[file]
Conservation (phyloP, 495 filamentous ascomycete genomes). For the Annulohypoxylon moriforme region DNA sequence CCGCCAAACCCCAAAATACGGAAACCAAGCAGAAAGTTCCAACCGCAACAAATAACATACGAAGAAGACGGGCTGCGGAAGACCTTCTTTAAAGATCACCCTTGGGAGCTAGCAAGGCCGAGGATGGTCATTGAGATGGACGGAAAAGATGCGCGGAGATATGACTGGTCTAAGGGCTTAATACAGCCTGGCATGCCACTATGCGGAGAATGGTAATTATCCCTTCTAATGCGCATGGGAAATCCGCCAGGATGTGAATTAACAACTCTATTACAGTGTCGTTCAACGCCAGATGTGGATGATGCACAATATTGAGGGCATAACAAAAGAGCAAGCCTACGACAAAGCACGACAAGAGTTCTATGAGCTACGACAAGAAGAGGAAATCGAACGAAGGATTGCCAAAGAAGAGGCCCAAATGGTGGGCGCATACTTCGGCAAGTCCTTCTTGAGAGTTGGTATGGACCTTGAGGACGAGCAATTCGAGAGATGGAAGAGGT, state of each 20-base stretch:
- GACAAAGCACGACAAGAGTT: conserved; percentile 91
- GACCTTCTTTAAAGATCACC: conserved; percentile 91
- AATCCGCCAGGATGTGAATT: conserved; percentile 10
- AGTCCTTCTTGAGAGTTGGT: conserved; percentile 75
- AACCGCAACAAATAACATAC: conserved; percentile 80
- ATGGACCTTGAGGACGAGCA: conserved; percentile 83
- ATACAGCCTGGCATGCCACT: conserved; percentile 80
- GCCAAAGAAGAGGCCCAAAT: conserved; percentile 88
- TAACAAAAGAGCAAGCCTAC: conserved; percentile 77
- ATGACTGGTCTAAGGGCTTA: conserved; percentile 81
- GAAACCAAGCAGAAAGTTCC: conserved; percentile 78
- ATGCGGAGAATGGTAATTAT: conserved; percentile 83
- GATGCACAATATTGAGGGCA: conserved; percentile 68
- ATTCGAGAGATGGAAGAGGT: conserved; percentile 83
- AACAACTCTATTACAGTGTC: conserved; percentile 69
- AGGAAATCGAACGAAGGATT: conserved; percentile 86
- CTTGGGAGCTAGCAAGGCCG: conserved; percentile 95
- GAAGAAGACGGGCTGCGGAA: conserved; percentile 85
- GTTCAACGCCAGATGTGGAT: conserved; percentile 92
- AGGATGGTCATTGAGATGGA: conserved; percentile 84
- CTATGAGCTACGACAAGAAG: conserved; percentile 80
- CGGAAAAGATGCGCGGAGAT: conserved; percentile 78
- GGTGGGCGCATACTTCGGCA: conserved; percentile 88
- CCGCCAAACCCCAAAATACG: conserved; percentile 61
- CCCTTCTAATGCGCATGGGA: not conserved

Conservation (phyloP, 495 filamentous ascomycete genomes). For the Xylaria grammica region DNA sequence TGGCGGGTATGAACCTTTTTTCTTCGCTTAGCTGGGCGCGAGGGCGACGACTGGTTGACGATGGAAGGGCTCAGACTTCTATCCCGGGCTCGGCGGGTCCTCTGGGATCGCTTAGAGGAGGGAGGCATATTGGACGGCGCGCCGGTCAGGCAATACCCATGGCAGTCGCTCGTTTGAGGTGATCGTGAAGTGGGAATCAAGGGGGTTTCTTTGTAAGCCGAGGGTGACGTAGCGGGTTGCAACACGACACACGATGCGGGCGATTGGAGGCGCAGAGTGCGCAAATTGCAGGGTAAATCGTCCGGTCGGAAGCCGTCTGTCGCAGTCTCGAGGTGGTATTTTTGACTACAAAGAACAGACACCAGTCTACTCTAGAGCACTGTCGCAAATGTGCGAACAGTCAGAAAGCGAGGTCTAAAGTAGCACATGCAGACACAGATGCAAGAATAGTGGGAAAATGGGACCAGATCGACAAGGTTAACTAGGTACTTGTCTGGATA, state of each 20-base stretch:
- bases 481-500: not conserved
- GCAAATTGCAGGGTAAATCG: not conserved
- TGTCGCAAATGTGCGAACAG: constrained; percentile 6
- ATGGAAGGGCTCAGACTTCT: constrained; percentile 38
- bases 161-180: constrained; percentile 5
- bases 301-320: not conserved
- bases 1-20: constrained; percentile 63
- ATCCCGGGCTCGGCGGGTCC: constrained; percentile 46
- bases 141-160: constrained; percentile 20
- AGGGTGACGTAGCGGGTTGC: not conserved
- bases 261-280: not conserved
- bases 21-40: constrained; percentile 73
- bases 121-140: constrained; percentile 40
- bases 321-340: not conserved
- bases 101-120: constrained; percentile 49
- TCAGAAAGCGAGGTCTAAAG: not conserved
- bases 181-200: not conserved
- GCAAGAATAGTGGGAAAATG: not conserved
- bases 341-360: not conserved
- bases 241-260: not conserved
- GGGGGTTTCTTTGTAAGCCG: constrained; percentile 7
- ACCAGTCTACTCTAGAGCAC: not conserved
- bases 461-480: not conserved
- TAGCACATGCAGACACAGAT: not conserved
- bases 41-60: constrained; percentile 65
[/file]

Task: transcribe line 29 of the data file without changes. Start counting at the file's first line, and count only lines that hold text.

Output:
- GCAAATTGCAGGGTAAATCG: not conserved